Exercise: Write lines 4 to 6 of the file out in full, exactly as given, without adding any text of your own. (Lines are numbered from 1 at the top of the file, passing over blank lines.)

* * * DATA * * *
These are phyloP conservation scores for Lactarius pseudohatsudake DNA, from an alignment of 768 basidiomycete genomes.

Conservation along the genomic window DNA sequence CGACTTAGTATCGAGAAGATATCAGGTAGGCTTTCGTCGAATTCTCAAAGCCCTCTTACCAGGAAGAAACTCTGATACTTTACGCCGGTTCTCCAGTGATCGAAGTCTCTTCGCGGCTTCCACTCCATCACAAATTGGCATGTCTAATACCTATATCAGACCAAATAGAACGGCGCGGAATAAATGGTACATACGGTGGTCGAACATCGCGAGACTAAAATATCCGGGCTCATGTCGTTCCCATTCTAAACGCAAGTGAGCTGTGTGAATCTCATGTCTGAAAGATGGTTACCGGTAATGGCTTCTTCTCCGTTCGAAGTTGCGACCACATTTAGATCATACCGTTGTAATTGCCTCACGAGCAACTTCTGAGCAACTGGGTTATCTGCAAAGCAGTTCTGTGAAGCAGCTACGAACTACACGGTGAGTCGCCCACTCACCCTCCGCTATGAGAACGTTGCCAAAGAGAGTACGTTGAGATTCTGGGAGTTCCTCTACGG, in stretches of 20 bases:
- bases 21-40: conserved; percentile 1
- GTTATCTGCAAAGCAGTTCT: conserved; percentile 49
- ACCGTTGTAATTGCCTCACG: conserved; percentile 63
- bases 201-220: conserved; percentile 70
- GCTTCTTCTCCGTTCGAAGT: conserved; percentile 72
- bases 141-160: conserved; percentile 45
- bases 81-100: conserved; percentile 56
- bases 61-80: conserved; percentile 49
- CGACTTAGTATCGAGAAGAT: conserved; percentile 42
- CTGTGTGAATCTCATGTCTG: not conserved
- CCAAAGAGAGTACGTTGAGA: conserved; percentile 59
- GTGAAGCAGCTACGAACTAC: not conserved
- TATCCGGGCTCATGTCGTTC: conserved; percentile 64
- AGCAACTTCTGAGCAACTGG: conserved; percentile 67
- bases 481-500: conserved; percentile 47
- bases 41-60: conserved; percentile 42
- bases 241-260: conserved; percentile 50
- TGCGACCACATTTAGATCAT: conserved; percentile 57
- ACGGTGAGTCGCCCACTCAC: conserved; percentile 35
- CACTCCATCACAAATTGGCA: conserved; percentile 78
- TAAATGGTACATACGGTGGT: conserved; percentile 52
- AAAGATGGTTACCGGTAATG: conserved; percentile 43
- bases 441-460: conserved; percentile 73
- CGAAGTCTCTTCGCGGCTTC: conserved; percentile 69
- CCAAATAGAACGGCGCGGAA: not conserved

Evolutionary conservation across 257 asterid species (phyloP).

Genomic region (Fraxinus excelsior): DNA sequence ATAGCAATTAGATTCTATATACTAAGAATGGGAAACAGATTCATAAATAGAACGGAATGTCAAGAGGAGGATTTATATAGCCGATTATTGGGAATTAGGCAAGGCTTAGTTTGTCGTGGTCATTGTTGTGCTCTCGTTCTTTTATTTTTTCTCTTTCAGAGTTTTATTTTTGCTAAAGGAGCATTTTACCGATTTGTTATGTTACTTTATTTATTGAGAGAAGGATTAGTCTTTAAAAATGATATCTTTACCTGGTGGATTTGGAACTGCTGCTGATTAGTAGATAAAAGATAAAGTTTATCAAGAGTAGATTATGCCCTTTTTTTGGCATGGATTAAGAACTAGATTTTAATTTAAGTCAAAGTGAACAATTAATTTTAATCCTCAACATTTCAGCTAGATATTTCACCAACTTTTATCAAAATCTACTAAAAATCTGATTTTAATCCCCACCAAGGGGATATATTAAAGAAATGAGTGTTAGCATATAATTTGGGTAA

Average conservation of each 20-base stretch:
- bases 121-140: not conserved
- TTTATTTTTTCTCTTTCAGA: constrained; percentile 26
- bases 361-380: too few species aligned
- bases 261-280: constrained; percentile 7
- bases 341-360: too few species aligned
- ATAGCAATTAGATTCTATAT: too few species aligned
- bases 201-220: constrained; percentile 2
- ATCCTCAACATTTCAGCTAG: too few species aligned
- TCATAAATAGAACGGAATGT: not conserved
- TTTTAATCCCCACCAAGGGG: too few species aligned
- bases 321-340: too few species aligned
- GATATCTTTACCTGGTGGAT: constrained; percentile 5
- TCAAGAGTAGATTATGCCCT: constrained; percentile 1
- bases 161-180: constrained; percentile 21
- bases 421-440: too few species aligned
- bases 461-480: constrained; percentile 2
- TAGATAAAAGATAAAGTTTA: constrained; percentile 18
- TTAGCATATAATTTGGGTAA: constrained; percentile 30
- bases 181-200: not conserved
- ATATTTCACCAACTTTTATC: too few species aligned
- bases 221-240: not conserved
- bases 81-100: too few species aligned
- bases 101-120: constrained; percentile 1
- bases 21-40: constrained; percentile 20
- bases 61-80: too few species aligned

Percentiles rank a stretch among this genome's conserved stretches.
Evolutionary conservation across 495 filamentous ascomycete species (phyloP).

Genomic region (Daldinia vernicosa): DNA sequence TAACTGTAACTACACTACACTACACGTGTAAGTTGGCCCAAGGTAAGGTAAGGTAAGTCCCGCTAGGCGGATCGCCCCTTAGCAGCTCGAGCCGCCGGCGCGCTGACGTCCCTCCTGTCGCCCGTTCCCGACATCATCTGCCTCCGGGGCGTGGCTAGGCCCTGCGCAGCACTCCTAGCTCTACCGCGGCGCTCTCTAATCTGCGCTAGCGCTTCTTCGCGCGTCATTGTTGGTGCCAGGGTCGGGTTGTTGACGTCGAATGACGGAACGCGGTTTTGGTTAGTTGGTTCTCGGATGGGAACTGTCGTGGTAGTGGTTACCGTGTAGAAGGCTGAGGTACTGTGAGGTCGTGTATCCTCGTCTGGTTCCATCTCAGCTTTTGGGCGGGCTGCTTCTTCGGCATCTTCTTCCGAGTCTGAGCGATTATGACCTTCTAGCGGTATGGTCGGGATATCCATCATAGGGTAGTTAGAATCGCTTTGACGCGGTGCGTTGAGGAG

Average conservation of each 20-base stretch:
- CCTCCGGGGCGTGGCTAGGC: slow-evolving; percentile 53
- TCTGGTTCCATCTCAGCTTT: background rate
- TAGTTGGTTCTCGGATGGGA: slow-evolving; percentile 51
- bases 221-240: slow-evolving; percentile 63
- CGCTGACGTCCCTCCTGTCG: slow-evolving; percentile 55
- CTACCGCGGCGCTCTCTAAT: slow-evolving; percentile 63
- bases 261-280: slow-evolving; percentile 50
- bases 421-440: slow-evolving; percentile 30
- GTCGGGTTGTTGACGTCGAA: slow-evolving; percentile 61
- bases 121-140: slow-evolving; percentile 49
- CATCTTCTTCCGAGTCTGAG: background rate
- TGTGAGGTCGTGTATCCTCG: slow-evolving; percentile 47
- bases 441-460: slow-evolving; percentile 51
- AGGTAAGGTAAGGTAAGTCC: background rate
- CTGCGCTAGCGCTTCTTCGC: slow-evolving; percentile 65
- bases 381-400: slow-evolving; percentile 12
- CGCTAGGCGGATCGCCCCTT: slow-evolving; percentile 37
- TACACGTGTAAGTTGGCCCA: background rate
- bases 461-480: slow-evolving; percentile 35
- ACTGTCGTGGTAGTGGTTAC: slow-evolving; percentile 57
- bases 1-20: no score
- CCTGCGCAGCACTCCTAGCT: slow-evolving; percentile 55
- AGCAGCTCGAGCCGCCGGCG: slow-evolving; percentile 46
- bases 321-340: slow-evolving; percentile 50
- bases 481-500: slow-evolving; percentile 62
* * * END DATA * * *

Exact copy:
- GTTATCTGCAAAGCAGTTCT: conserved; percentile 49
- ACCGTTGTAATTGCCTCACG: conserved; percentile 63
- bases 201-220: conserved; percentile 70